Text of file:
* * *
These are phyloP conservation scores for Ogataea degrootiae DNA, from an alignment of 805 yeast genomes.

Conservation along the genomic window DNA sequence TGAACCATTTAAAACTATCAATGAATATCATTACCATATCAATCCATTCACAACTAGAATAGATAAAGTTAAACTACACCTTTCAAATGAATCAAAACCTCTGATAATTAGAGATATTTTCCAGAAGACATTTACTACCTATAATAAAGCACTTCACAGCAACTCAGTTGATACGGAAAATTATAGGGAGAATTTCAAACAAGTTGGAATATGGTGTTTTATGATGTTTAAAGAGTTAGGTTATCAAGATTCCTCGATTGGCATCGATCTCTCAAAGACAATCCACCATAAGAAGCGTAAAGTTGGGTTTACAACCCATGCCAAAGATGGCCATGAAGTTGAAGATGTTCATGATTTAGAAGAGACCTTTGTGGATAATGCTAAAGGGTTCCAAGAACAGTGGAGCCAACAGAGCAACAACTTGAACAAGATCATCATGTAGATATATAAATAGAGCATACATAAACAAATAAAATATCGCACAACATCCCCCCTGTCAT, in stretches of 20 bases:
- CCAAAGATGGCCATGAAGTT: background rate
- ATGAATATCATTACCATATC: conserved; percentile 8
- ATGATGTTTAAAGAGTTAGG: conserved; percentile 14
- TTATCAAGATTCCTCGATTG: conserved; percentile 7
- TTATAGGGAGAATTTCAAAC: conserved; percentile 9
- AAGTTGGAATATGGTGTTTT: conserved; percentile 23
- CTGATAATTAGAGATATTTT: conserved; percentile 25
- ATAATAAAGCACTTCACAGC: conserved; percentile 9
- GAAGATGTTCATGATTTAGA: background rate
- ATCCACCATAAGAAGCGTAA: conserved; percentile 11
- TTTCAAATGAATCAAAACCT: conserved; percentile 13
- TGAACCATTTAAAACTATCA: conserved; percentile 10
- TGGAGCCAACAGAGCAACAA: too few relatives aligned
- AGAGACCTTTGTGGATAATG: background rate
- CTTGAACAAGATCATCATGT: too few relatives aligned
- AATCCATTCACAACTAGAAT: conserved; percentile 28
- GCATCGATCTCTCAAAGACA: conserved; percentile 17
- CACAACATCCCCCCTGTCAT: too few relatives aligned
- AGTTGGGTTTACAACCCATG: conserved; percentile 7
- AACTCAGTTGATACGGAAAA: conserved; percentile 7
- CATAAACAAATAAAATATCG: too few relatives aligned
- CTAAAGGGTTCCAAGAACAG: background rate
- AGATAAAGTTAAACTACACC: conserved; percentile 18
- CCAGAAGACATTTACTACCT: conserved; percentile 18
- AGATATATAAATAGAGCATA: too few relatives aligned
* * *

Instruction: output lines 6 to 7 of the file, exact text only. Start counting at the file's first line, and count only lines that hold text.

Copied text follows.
- TTATCAAGATTCCTCGATTG: conserved; percentile 7
- TTATAGGGAGAATTTCAAAC: conserved; percentile 9